U.S. states and territories have voluntarily reported waterborne disease outbreaks to WBDOSS since 1971.¶ Waterborne hepatitis A outbreaks (1971–2017) reported as of March 13, 2018, were reviewed. An outbreak of hepatitis A was defined as two or more cases of HAV infection epidemiologically linked by time and location of water exposure. To compare occurrence with other waterborne exposure pathways, outbreaks reviewed included those caused by drinking, recreational, environmental (i.e., nondrinking, nonrecreational water), or undetermined water exposures.** As described previously (1), data reviewed included location; date of first illness; estimated number of primary cases, hospitalizations, and deaths; water system type according to USEPA Safe Drinking Water Act definitions (i.e., community, noncommunity, and individual); setting of exposure; drinking water sources (i.e., ground water, surface water, and unknown); and water system characteristics.†† Community and noncommunity water systems are public water systems that have 15 or more service connections or serve an average of 25 or more residents for ≥60 days per year.§§ A community water system serves year-round residents of a community, subdivision, or mobile home park. A noncommunity water system serves an institution, industry, camp, park, hotel, or business. Individual water systems are small systems (e.g., private wells and springs) not owned or operated by a water utility that have fewer than 15 connections or serve fewer than 25 persons. The number of outbreaks before and after public health interventions were compared; chi-squared tests were used to identify significant (p-value<0.05) differences. Data were analyzed using SAS software (version 9.4; SAS Institute) and visualized in ArcGIS (version 10.6.1; Environmental Systems Research Institute).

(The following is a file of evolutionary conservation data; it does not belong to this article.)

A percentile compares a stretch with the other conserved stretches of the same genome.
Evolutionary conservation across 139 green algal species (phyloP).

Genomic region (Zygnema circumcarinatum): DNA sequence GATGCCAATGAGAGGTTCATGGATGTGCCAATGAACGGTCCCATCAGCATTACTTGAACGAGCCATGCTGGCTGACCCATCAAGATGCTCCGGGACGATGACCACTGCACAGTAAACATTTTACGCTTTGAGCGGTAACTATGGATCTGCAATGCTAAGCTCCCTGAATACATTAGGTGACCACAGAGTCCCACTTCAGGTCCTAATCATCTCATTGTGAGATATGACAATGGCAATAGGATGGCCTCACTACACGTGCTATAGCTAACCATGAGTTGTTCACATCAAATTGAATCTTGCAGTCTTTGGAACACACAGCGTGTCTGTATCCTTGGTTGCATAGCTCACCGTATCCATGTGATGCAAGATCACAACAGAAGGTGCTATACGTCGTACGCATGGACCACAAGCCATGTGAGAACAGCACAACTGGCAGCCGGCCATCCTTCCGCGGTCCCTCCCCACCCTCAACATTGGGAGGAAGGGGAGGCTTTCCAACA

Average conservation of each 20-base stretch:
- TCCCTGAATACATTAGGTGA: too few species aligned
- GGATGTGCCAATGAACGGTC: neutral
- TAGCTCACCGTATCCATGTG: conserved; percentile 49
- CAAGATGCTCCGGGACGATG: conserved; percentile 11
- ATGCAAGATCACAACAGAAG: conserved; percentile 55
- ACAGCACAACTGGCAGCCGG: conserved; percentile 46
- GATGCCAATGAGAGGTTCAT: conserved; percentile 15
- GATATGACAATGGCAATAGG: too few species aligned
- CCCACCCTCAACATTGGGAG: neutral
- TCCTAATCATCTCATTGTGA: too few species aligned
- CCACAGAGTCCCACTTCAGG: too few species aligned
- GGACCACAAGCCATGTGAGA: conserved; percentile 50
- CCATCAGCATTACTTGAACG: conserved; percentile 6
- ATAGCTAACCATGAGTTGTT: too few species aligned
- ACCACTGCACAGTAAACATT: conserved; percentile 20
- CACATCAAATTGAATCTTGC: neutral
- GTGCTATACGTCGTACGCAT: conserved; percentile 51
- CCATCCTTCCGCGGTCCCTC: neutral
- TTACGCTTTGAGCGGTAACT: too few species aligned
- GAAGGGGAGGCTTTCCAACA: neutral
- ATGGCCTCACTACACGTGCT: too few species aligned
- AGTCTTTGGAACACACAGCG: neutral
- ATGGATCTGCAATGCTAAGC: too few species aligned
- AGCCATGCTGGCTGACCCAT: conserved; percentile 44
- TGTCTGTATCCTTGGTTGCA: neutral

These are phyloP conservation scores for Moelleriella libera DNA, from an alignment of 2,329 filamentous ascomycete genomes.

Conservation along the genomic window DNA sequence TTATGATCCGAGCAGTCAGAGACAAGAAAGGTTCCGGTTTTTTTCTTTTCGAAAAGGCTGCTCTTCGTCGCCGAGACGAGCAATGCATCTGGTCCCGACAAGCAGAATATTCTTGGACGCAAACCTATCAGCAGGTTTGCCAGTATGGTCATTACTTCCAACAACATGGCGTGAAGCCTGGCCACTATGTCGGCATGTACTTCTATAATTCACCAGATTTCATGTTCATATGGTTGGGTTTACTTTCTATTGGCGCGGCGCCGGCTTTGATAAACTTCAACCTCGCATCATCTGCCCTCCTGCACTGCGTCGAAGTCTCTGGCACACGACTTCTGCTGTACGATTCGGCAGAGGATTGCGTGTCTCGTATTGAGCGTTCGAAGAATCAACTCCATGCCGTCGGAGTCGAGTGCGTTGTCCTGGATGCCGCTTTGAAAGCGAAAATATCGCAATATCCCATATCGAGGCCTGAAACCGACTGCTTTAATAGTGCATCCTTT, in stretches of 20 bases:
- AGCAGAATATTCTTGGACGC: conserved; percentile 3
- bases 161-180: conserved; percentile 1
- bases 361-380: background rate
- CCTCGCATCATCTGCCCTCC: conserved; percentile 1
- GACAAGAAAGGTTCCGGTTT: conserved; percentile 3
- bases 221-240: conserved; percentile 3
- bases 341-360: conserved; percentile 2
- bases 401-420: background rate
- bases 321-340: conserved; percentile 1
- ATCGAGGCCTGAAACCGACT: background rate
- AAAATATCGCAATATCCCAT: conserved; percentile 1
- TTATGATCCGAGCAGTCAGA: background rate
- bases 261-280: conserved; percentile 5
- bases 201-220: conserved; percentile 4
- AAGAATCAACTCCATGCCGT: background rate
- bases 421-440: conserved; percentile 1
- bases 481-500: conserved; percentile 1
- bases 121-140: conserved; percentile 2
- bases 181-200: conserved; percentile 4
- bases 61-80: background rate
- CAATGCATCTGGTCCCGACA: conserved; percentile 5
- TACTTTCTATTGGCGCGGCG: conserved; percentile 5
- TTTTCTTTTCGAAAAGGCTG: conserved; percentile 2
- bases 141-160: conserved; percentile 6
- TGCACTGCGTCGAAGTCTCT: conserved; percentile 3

Thirty-two drinking water–associated hepatitis A outbreaks were reported to CDC during 1971–2017; the last one occurred in 2009 (Table). These drinking water–associated outbreaks accounted for 857 cases (range = 2–50), with no reported deaths. Data on number of deaths were unavailable for three outbreaks. Data on hospitalizations were unavailable for all outbreaks. Outbreaks occurred in 18 states, all in the lower continental United States (Figure 1). One environmental outbreak (1975) and one recreational water outbreak (1989) were reported during this period, but were excluded from this analysis.
The most commonly reported water system type associated with an outbreak was individual, accounting for 13 of 32 (41%) outbreaks and 257 of 857 (30.0%) cases, followed by community (10 [31%] outbreaks; 241 [28.1%] cases) and noncommunity (9 [28%] outbreaks; 359 [41.9%] cases). All individual water systems with outbreaks were supplied by private wells or springs. The majority of all drinking water outbreaks and cases were associated with systems supplied by ground water (30 [94%] outbreaks; 804 [93.8%] cases) and with an absence of water treatment (23 [72%] outbreaks; 585 [68.3%] cases).